“The action by the Legislature today to create a pathway to fulfill a longstanding promise made by the state to match donations from hundreds of donors who contributed to endowed chairs at universities and colleges across Oklahoma is commendable,” OSU President Burns Hargis said in a statement. “It is fitting the bill passed on Boone Pickens’ birthday. He was one of the most generous people ever to higher ed and a donor to the endowed chair program. We thank the legislative leadership and the bipartisan support of legislators on taking this critical step forward. We are encouraged, and hopeful funds will be available next year to honor the promise made to Boone and so many other donors.”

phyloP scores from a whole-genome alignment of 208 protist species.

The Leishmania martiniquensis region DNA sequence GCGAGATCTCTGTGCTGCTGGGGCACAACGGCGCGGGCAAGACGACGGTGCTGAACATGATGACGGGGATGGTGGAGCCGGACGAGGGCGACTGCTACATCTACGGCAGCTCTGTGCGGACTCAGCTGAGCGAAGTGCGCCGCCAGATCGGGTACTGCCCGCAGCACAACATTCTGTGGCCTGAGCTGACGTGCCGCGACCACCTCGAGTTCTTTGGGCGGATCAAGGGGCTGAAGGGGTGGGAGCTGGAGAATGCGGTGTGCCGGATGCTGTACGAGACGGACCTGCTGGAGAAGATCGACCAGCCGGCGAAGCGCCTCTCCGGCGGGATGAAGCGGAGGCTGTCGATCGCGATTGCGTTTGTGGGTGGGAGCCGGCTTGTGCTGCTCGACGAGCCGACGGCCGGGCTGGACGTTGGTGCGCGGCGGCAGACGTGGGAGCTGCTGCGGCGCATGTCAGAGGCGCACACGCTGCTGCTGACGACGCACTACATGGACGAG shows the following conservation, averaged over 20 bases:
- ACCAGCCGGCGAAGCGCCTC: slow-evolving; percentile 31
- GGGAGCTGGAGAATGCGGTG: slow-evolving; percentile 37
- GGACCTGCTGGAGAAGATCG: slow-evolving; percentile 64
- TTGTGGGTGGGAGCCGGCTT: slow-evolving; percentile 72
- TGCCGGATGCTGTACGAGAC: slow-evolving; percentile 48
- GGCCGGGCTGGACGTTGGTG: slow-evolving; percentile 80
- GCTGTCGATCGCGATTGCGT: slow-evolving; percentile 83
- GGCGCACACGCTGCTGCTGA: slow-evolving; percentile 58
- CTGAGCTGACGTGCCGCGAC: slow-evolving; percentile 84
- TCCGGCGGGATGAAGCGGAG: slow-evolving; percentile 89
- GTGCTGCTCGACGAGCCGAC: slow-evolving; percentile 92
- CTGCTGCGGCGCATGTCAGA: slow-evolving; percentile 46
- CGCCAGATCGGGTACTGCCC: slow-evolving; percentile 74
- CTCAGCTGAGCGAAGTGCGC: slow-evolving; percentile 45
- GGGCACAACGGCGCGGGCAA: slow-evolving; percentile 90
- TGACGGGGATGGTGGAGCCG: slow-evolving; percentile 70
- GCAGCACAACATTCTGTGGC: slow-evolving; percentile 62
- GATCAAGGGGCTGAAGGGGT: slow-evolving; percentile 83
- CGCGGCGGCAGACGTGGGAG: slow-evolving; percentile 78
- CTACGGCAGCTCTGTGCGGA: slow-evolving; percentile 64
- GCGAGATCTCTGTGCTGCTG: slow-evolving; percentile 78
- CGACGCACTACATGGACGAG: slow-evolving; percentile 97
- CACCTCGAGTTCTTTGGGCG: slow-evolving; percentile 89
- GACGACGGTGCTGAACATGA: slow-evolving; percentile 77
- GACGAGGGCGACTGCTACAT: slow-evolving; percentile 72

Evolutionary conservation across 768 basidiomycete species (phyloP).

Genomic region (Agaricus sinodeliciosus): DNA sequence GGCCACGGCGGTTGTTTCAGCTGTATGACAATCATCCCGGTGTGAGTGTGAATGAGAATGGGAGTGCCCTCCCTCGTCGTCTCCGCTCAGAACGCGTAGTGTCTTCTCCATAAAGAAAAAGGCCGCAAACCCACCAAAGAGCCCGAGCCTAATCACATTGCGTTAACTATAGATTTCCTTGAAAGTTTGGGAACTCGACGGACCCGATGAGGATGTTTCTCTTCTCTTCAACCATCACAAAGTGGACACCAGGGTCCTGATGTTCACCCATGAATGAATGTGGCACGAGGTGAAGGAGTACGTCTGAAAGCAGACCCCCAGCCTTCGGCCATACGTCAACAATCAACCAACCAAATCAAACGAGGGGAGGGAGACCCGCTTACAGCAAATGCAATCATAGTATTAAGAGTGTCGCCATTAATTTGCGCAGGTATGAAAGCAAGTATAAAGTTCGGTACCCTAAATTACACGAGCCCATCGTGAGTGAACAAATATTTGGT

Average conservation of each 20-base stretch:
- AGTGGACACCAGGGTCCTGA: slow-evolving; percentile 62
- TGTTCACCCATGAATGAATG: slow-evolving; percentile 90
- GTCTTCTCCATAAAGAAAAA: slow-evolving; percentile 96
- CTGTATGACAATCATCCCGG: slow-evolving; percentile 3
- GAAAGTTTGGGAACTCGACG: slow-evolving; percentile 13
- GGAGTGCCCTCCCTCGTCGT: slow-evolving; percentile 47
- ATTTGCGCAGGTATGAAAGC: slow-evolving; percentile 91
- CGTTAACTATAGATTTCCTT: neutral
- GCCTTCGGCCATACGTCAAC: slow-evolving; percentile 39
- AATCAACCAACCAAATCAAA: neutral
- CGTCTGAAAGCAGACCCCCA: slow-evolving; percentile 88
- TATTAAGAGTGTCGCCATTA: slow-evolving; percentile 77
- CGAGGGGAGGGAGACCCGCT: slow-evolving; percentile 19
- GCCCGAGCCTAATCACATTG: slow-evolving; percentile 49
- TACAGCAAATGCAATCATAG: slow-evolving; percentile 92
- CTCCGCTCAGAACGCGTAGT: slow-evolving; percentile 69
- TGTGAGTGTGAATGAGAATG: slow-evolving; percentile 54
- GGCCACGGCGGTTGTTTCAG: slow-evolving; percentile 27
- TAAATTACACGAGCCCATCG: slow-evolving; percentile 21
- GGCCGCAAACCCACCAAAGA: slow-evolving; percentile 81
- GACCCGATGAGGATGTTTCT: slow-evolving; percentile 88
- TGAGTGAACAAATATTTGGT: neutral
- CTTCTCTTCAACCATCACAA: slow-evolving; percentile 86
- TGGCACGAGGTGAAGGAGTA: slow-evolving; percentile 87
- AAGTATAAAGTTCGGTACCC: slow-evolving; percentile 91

OU President Joe Harroz also thanked lawmakers for funding professor pay boosts.

“OU is grateful to the state Legislature for recognizing the state’s commitment to authorizing essential endowed chair programs for Oklahoma’s institutions of higher education. The faculty positions supported by this measure are critical to our purpose,” Harroz said in a statement. “This key investment in research and teaching serves our students and acts as an economic engine for the state and society. In a difficult fiscal year, we recognize this was not an easy decision, however, we’re confident that the bills are a wise long-term investment.”

Medicaid funding veto puzzles politicians

Lawmakers on both sides of the aisle were surprised by Stitt’s veto of SB 1046, which would have raised an estimated $134 million for whichever version of Medicaid expansion ultimately becomes law in Oklahoma. Stitt has filed a federal application to pursue an alternative version of expanded coverage for low-income adults that he calls SoonerCare 2.0.